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Relationship between Yield Potential and Percentage Yield Suppression Caused by the Southern Root-Knot Nematode in Cotton


This article in CS

  1. Vol. 45 No. 6, p. 2312-2317
    Received: Jan 12, 2005

    * Corresponding author(s): rfdavis@tifton.usda.gov
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  1. R. F. Davis *a and
  2. O. L. Mayb
  1. a USDA-ARS, Crop Protection and Management Research Unit, P.O. Box 748, Tifton, GA 31793
    b University of Georgia, Dep. of Crop and Soil Sciences, P.O. Box 748, Tifton, GA 31793


Currently available cotton (Gossypium hirsutum L.) cultivars support significant reproduction of the southern root-knot nematode [Meloidogyne incognita (Kofoid & White) Chitwood], but they have not been evaluated for differing levels of yield suppression (tolerance) to this nematode. If nematode tolerant (low yield suppression) but susceptible (high nematode reproduction) cotton cultivars can be identified, they could be grown rather than intolerant cultivars to reduce yield loss. The objective of this study was to evaluate a collection of M. incognita–susceptible cotton cultivars for tolerance to parasitism by this nematode. The yield potential and percentage yield loss to M. incognita were measured in 12 genotypes in 2002 and 2003 by comparing yields in 1,3-dichloropropene–fumigated and nonfumigated plots. The percentage yield suppression caused by M. incognita differed among cotton genotypes in both 2002 and 2003. Yield suppression ranged from 18.0 to 47.3% in 2002 and from 8.5 to 35.7% in 2003. Though significant levels of tolerance were measured in our study, 2 yr of data on percentage yield suppression show that tolerance is not consistently related to specific cultivars in the absence of nematode resistance: susceptible cultivars did not consistently express tolerance, but resistant germplasm did. Thus, it appears unlikely that cotton cultivar selection for tolerance to M. incognita can be utilized to minimize yield suppression. Regression analysis based on the 2 yr of field data revealed a relationship in which percentage yield suppression caused by M. incognita increased linearly as yield potential increased. Because the absolute and percentage losses to nematodes increase as yield potential increases, nematode management becomes increasingly important and beneficial in cotton.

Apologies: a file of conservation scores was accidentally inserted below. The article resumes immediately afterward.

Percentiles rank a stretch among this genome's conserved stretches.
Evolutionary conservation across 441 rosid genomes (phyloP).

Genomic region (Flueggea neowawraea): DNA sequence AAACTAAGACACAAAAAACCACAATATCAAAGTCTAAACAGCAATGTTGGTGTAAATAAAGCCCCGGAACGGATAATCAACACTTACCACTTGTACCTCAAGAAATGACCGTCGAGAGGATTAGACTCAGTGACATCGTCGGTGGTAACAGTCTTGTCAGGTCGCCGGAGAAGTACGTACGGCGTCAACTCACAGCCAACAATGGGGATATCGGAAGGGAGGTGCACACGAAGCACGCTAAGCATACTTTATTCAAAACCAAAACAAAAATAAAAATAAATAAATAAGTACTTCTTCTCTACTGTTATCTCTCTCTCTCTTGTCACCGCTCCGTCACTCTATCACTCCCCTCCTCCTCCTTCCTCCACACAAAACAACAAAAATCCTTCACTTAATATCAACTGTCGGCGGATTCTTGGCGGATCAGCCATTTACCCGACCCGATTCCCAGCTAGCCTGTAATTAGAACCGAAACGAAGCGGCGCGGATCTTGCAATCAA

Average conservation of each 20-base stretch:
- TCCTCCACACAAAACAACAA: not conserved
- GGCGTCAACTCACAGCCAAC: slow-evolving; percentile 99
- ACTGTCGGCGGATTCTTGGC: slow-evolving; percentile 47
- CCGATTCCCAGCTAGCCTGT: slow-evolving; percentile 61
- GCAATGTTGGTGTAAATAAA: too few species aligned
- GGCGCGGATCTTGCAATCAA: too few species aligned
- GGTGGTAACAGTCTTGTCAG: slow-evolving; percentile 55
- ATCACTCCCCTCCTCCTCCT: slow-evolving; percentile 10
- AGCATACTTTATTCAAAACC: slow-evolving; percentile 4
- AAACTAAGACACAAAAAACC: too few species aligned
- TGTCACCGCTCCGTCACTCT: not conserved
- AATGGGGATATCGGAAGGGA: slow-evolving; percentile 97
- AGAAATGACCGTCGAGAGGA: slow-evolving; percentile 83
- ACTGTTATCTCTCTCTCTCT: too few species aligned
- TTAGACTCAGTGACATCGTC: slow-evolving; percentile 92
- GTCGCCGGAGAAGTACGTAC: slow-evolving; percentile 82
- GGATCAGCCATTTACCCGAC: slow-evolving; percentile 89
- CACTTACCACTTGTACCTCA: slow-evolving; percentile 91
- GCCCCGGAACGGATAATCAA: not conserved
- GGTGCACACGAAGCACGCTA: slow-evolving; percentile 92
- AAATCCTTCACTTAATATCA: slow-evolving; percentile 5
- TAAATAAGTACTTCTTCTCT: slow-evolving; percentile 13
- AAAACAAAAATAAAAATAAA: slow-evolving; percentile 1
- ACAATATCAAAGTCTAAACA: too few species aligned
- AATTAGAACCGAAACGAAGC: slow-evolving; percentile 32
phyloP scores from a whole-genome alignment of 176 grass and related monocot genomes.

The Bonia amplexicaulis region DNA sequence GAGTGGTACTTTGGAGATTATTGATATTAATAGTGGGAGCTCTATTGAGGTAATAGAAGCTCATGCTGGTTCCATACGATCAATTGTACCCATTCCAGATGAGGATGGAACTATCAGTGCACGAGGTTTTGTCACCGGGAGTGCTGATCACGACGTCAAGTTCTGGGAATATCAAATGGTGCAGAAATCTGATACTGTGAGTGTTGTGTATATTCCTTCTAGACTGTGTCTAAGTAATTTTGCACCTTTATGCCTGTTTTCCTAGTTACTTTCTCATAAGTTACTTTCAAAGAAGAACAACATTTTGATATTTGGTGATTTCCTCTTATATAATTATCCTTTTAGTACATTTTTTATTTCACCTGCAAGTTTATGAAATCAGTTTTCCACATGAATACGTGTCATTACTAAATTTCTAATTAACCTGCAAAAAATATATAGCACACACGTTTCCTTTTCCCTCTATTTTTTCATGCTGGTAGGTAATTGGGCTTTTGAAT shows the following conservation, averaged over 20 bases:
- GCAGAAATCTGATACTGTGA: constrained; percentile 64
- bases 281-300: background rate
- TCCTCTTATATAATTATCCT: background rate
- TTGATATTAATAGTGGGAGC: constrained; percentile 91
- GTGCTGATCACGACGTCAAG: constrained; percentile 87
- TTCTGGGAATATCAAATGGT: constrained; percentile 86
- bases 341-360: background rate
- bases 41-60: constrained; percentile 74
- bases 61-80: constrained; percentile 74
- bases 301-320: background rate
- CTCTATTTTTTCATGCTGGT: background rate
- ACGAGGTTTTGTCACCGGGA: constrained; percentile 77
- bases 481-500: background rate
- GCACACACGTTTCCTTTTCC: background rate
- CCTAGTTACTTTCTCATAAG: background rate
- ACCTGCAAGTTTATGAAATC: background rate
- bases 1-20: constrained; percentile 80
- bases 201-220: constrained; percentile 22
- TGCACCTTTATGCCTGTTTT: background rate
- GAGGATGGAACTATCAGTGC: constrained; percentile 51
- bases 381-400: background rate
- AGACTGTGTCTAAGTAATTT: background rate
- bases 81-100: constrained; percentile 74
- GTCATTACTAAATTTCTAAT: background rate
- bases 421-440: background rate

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Copyright © 2005. Crop Science Society of AmericaCrop Science Society of America